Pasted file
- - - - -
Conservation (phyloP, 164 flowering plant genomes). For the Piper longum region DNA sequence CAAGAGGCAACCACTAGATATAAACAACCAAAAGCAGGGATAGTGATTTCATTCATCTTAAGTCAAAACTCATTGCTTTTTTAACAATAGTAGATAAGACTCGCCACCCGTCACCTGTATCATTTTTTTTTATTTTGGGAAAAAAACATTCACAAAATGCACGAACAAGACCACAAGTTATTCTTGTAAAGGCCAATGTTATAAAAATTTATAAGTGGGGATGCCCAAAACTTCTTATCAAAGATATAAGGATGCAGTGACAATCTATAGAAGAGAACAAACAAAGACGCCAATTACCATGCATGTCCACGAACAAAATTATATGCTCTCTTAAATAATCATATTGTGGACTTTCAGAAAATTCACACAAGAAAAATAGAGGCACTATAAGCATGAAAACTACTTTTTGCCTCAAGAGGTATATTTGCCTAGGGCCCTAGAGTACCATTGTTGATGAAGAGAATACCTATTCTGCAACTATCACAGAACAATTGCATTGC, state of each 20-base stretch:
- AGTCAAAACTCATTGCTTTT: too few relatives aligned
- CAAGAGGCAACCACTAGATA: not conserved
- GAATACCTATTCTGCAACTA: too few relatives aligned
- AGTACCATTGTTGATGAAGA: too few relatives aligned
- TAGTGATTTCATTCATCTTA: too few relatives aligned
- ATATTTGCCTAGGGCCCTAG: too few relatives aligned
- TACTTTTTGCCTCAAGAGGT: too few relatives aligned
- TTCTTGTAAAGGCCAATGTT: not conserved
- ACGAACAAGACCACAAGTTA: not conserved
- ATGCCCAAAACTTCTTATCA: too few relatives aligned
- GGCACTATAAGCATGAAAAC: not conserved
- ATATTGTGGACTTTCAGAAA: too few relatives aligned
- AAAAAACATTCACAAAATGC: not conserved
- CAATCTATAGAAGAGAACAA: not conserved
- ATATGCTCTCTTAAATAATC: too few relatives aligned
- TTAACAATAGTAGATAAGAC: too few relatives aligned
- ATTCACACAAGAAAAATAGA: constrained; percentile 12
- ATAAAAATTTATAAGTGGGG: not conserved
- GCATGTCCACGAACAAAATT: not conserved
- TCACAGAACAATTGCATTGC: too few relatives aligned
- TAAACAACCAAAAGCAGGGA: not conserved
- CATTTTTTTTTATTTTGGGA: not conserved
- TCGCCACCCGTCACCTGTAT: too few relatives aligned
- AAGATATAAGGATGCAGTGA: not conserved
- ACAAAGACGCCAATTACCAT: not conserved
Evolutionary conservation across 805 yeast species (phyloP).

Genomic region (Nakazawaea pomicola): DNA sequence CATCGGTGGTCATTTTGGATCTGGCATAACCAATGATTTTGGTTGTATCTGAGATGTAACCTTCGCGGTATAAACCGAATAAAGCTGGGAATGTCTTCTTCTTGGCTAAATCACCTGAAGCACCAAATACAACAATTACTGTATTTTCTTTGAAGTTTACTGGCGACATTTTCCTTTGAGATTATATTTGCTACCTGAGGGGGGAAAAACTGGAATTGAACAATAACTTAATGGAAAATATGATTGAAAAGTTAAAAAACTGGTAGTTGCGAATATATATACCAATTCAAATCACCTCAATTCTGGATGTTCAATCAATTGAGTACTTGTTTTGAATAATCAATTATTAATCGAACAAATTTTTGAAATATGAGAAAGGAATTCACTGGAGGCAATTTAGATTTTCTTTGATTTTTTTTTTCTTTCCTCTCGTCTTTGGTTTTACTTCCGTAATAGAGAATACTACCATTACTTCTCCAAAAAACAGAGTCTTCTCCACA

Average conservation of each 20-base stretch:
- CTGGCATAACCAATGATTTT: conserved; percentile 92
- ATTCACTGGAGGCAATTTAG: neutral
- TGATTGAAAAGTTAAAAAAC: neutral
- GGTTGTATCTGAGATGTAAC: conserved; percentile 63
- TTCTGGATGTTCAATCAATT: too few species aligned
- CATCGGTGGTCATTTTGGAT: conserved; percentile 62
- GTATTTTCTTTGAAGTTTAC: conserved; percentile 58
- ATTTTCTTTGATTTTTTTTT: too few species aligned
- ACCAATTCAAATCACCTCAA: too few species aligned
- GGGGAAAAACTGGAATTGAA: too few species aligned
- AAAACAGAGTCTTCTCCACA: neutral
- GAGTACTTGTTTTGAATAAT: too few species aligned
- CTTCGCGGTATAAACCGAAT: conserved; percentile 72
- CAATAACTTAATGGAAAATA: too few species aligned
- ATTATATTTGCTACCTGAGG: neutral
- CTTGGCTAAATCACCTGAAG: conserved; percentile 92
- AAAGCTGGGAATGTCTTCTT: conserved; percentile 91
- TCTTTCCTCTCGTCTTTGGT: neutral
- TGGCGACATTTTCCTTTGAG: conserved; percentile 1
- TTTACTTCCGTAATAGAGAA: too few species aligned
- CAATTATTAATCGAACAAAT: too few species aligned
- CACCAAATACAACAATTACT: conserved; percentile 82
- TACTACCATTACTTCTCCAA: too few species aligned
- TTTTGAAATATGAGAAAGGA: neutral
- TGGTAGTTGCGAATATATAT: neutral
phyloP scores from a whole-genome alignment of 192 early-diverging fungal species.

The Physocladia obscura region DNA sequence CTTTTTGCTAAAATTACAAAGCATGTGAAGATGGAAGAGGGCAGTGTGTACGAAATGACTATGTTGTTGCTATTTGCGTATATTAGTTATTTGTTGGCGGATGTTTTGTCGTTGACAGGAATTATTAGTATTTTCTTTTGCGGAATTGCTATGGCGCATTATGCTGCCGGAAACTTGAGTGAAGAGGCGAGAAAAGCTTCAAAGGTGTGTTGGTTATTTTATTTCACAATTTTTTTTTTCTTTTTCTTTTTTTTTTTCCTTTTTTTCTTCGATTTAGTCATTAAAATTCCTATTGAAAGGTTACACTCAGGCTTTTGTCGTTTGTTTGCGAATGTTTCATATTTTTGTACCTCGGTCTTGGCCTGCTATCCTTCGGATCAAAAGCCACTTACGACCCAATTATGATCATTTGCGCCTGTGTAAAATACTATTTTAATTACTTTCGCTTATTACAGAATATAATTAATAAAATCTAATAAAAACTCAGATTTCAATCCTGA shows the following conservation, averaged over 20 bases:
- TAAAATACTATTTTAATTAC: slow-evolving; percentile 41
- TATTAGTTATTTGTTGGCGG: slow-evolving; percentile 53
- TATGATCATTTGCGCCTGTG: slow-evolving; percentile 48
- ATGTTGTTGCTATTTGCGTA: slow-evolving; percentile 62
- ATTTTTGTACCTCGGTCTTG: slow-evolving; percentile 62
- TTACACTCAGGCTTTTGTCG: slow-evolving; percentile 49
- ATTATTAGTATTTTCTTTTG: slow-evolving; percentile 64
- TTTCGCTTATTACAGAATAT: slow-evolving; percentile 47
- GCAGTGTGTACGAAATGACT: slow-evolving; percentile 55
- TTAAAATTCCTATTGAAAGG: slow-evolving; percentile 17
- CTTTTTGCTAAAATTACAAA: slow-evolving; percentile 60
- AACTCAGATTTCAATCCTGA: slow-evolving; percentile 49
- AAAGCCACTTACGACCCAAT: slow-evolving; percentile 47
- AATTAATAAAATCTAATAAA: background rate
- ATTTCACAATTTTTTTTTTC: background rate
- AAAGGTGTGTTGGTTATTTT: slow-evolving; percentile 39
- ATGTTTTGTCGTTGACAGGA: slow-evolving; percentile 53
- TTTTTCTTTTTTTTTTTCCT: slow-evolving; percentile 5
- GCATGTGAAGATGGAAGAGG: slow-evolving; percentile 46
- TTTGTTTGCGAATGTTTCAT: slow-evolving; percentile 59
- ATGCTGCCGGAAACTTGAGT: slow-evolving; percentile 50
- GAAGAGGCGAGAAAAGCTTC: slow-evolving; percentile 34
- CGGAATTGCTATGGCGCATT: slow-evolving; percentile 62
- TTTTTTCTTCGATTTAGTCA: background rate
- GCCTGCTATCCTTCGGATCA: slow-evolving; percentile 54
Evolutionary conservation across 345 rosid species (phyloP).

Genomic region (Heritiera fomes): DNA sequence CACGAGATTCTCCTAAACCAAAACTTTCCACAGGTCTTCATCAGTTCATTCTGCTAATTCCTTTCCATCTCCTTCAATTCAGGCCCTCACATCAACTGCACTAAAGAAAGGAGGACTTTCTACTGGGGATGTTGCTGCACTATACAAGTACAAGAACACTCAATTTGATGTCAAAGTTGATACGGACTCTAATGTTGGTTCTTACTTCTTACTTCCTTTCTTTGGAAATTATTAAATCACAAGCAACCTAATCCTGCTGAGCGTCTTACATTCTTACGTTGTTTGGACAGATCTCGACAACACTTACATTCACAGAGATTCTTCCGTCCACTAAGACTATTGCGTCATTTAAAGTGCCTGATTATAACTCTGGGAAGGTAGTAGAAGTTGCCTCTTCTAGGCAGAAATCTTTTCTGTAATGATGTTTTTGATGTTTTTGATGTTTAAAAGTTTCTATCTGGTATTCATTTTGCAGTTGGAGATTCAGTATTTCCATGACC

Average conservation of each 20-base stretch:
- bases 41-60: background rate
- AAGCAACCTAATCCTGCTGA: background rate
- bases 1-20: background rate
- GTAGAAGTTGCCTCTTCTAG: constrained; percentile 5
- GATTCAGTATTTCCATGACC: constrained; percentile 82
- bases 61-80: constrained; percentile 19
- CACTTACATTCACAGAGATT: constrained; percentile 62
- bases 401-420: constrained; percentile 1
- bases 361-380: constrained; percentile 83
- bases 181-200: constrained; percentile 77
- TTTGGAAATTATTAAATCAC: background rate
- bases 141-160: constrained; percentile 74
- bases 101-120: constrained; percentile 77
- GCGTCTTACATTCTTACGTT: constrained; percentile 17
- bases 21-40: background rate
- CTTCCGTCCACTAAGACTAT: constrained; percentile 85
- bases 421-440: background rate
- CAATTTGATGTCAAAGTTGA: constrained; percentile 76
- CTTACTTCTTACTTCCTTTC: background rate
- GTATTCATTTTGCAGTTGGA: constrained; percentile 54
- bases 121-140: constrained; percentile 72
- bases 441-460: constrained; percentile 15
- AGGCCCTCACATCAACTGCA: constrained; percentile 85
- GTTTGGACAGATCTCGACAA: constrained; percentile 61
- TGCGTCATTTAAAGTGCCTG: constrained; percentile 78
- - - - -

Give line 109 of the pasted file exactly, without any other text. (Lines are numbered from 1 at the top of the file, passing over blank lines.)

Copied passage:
- TGCGTCATTTAAAGTGCCTG: constrained; percentile 78